The IRS has needed to deal with several challenges this tax filing season, including late tax law changes and an increase in the volume of telephone calls, according to a new report by the Government Accountability Office, but to ensure that the IRS can adequately enforce certain tax provisions, Congress should provide the IRS with math error authority to use tax return information from previous years to ensure that taxpayers do not improperly claim credits or deductions in excess of lifetime limits where applicable.
Late tax law changes in 2010 resulted in the IRS not being able to accept certain returns until mid-February 2011 because of the time it took to complete programming changes. According to officials from the IRS's Business Modernization Office, when the new Customer Account Data Engine (CADE) 2 and Modernized E-file (MeF) systems are fully implemented, the IRS will be able to reprogram its computers more efficiently.
The IRS's inability to accept certain returns until mid-February affected paid preparers and tax preparation software providers. Representatives from those groups told the GAO that some taxpayers believed that the delay applied to all tax returns and delayed filing their taxes as a result, effectively condensing the filing season. According to the IRS’s own data, the IRS received about 21 percent fewer returns through mid-February 2011 compared to mid-February 2010. Those same representatives also expressed some concerns about the new paid preparer registration process.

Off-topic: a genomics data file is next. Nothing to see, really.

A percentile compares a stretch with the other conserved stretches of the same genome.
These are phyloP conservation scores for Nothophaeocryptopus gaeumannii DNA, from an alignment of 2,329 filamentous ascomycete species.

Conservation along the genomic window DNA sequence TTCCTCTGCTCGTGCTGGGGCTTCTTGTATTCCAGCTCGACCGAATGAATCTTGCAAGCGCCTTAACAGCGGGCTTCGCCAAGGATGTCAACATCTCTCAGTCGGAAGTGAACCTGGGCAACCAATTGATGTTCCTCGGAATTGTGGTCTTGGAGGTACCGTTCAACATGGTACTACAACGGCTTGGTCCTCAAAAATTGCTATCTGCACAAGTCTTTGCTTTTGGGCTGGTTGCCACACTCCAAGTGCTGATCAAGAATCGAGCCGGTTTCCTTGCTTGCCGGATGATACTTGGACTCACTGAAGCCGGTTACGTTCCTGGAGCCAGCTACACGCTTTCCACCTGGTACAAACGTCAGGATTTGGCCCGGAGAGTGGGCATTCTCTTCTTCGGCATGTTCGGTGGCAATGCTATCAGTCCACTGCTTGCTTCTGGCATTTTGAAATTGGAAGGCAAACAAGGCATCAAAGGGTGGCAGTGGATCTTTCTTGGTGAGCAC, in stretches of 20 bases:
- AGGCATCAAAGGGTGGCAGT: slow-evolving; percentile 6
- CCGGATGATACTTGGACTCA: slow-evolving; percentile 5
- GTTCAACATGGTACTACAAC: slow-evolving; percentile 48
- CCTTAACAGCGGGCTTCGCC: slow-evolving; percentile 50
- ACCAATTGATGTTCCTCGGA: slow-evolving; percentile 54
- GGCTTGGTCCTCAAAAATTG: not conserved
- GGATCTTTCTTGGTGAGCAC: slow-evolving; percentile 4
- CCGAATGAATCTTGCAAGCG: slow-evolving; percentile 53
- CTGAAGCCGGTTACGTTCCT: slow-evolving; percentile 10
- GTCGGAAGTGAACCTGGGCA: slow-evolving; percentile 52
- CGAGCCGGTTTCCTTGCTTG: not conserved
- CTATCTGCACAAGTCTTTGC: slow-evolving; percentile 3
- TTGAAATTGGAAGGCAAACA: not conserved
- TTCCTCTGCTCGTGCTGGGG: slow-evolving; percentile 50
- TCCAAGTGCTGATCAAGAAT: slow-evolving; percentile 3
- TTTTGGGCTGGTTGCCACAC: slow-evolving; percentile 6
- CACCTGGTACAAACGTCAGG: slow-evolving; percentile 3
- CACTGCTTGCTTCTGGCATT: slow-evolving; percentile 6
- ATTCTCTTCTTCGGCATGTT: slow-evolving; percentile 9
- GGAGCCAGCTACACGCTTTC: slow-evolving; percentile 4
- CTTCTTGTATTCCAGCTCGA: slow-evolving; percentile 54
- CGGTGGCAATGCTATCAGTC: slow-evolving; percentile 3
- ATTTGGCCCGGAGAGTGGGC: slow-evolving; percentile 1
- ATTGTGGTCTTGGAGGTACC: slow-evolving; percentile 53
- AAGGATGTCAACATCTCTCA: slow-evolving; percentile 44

As of March 18, 2011, the IRS had processed about 73 million returns and issued about 65 million refunds totaling close to $193 billion, according to the report. The percentage of e-filed returns continues to grow, which remains important because it significantly reduces the IRS's costs and speeds refunds. For fiscal year 2009, the IRS reported that it costs 19 cents to process an e-filed return compared to $3.29 for a paper return.
Representatives for paid preparers and tax preparation software providers expressed some concerns to the GAO about the new paid preparer registration process. The IRS has rejected about 13 percent of e-filed returns for reasons such as incorrect personal identification numbers. According to IRS officials, when returns are rejected through the MeF system, taxpayers receive better information on why returns are rejected and the MeF allows taxpayers to submit additional documentation electronically, both of which reduce the IRS's costs.
The IRS lacks math error authority, or MEA, to review prior-year tax returns to verify compliance with lifetime limits on amounts that can be claimed. For example, the IRS does not have MEA to verify that the Residential Energy Credits claimed for 2009 and 2010 do not exceed the lifetime credit limit of $1,500. According to IRS officials, evidence exists that some taxpayers may be claiming Residential Energy Credits beyond the limit. Without MEA, IRS must ensure compliance through audits, which are time consuming for taxpayers and too costly to conduct in large numbers.
Total telephone call volume increased by nearly 13 percent this tax season compared to the volume during the same time period last year. Wait times to speak to an assistor averaged about 10 minutes, slightly longer than last year, according to the report. The number of visits to the IRS's Web site has increased by about 9 percent compared to visits during the same time period last year.
It is too early to tell the extent to which the various debit card offers are being accepted by taxpayers, the report noted. Both the IRS and Treasury officials said they will evaluate their programs after the filing season.
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